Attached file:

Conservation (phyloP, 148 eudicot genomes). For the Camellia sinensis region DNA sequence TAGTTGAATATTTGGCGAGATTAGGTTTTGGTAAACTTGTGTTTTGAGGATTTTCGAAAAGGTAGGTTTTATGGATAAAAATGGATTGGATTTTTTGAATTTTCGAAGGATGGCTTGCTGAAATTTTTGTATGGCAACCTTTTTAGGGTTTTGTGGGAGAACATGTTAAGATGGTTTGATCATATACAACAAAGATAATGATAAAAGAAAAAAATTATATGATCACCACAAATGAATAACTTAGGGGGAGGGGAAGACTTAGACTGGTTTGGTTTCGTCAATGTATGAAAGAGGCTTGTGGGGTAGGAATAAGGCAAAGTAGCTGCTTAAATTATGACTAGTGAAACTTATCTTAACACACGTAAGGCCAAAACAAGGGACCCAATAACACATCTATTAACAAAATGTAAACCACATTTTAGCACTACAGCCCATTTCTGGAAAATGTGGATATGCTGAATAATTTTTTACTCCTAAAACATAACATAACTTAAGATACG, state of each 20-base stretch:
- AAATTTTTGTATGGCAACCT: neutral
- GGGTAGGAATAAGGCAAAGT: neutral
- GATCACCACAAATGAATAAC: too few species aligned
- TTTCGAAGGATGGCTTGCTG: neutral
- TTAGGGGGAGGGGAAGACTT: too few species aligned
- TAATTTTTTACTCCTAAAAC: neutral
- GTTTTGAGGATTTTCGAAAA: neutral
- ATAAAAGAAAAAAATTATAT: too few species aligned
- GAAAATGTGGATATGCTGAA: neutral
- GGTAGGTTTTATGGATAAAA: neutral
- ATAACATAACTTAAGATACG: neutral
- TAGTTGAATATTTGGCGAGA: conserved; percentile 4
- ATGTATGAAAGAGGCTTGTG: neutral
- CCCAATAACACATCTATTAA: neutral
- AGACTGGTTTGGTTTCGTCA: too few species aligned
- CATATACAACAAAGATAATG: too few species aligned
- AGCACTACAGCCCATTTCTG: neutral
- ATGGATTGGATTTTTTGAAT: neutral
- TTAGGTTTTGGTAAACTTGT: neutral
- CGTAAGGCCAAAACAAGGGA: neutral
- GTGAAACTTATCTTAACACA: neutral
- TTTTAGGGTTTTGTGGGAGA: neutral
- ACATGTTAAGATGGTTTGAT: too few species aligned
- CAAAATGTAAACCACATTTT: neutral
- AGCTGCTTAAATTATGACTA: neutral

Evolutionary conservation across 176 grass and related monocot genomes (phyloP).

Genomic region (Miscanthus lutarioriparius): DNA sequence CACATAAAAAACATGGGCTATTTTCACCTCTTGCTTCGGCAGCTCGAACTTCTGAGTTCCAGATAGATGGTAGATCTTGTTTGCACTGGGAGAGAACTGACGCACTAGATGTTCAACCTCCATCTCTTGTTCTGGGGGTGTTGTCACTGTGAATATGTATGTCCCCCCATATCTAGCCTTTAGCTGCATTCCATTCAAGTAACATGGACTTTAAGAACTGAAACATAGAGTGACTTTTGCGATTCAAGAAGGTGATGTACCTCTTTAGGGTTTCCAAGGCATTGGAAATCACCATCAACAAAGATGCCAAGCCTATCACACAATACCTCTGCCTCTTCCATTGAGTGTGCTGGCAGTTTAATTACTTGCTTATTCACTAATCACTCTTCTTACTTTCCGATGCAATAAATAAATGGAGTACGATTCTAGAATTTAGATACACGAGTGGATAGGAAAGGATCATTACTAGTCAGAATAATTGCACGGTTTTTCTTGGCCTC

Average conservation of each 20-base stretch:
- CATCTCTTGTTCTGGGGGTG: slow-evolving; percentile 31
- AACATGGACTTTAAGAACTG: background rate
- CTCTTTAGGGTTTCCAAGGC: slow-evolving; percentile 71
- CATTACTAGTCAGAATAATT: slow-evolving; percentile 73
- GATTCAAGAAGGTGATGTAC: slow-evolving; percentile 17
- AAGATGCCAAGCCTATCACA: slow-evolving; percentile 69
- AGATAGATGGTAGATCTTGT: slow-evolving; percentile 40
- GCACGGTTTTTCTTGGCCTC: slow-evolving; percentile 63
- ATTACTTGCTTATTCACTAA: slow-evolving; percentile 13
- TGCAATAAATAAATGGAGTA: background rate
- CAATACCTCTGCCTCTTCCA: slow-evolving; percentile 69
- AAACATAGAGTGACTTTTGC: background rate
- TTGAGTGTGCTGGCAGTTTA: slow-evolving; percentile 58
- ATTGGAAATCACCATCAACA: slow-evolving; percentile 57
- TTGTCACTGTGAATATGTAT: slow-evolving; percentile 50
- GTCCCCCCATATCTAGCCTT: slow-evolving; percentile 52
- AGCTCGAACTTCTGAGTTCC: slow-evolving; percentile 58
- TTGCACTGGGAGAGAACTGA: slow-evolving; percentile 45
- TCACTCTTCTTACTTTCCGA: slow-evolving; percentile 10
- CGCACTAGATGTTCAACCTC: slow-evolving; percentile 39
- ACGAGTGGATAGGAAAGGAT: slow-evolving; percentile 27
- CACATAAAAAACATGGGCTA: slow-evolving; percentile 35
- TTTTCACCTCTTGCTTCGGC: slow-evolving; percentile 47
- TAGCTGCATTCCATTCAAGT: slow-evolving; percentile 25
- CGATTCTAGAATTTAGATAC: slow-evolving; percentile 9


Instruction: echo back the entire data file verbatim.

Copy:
Conservation (phyloP, 148 eudicot genomes). For the Camellia sinensis region DNA sequence TAGTTGAATATTTGGCGAGATTAGGTTTTGGTAAACTTGTGTTTTGAGGATTTTCGAAAAGGTAGGTTTTATGGATAAAAATGGATTGGATTTTTTGAATTTTCGAAGGATGGCTTGCTGAAATTTTTGTATGGCAACCTTTTTAGGGTTTTGTGGGAGAACATGTTAAGATGGTTTGATCATATACAACAAAGATAATGATAAAAGAAAAAAATTATATGATCACCACAAATGAATAACTTAGGGGGAGGGGAAGACTTAGACTGGTTTGGTTTCGTCAATGTATGAAAGAGGCTTGTGGGGTAGGAATAAGGCAAAGTAGCTGCTTAAATTATGACTAGTGAAACTTATCTTAACACACGTAAGGCCAAAACAAGGGACCCAATAACACATCTATTAACAAAATGTAAACCACATTTTAGCACTACAGCCCATTTCTGGAAAATGTGGATATGCTGAATAATTTTTTACTCCTAAAACATAACATAACTTAAGATACG, state of each 20-base stretch:
- AAATTTTTGTATGGCAACCT: neutral
- GGGTAGGAATAAGGCAAAGT: neutral
- GATCACCACAAATGAATAAC: too few species aligned
- TTTCGAAGGATGGCTTGCTG: neutral
- TTAGGGGGAGGGGAAGACTT: too few species aligned
- TAATTTTTTACTCCTAAAAC: neutral
- GTTTTGAGGATTTTCGAAAA: neutral
- ATAAAAGAAAAAAATTATAT: too few species aligned
- GAAAATGTGGATATGCTGAA: neutral
- GGTAGGTTTTATGGATAAAA: neutral
- ATAACATAACTTAAGATACG: neutral
- TAGTTGAATATTTGGCGAGA: conserved; percentile 4
- ATGTATGAAAGAGGCTTGTG: neutral
- CCCAATAACACATCTATTAA: neutral
- AGACTGGTTTGGTTTCGTCA: too few species aligned
- CATATACAACAAAGATAATG: too few species aligned
- AGCACTACAGCCCATTTCTG: neutral
- ATGGATTGGATTTTTTGAAT: neutral
- TTAGGTTTTGGTAAACTTGT: neutral
- CGTAAGGCCAAAACAAGGGA: neutral
- GTGAAACTTATCTTAACACA: neutral
- TTTTAGGGTTTTGTGGGAGA: neutral
- ACATGTTAAGATGGTTTGAT: too few species aligned
- CAAAATGTAAACCACATTTT: neutral
- AGCTGCTTAAATTATGACTA: neutral

Evolutionary conservation across 176 grass and related monocot genomes (phyloP).

Genomic region (Miscanthus lutarioriparius): DNA sequence CACATAAAAAACATGGGCTATTTTCACCTCTTGCTTCGGCAGCTCGAACTTCTGAGTTCCAGATAGATGGTAGATCTTGTTTGCACTGGGAGAGAACTGACGCACTAGATGTTCAACCTCCATCTCTTGTTCTGGGGGTGTTGTCACTGTGAATATGTATGTCCCCCCATATCTAGCCTTTAGCTGCATTCCATTCAAGTAACATGGACTTTAAGAACTGAAACATAGAGTGACTTTTGCGATTCAAGAAGGTGATGTACCTCTTTAGGGTTTCCAAGGCATTGGAAATCACCATCAACAAAGATGCCAAGCCTATCACACAATACCTCTGCCTCTTCCATTGAGTGTGCTGGCAGTTTAATTACTTGCTTATTCACTAATCACTCTTCTTACTTTCCGATGCAATAAATAAATGGAGTACGATTCTAGAATTTAGATACACGAGTGGATAGGAAAGGATCATTACTAGTCAGAATAATTGCACGGTTTTTCTTGGCCTC

Average conservation of each 20-base stretch:
- CATCTCTTGTTCTGGGGGTG: slow-evolving; percentile 31
- AACATGGACTTTAAGAACTG: background rate
- CTCTTTAGGGTTTCCAAGGC: slow-evolving; percentile 71
- CATTACTAGTCAGAATAATT: slow-evolving; percentile 73
- GATTCAAGAAGGTGATGTAC: slow-evolving; percentile 17
- AAGATGCCAAGCCTATCACA: slow-evolving; percentile 69
- AGATAGATGGTAGATCTTGT: slow-evolving; percentile 40
- GCACGGTTTTTCTTGGCCTC: slow-evolving; percentile 63
- ATTACTTGCTTATTCACTAA: slow-evolving; percentile 13
- TGCAATAAATAAATGGAGTA: background rate
- CAATACCTCTGCCTCTTCCA: slow-evolving; percentile 69
- AAACATAGAGTGACTTTTGC: background rate
- TTGAGTGTGCTGGCAGTTTA: slow-evolving; percentile 58
- ATTGGAAATCACCATCAACA: slow-evolving; percentile 57
- TTGTCACTGTGAATATGTAT: slow-evolving; percentile 50
- GTCCCCCCATATCTAGCCTT: slow-evolving; percentile 52
- AGCTCGAACTTCTGAGTTCC: slow-evolving; percentile 58
- TTGCACTGGGAGAGAACTGA: slow-evolving; percentile 45
- TCACTCTTCTTACTTTCCGA: slow-evolving; percentile 10
- CGCACTAGATGTTCAACCTC: slow-evolving; percentile 39
- ACGAGTGGATAGGAAAGGAT: slow-evolving; percentile 27
- CACATAAAAAACATGGGCTA: slow-evolving; percentile 35
- TTTTCACCTCTTGCTTCGGC: slow-evolving; percentile 47
- TAGCTGCATTCCATTCAAGT: slow-evolving; percentile 25
- CGATTCTAGAATTTAGATAC: slow-evolving; percentile 9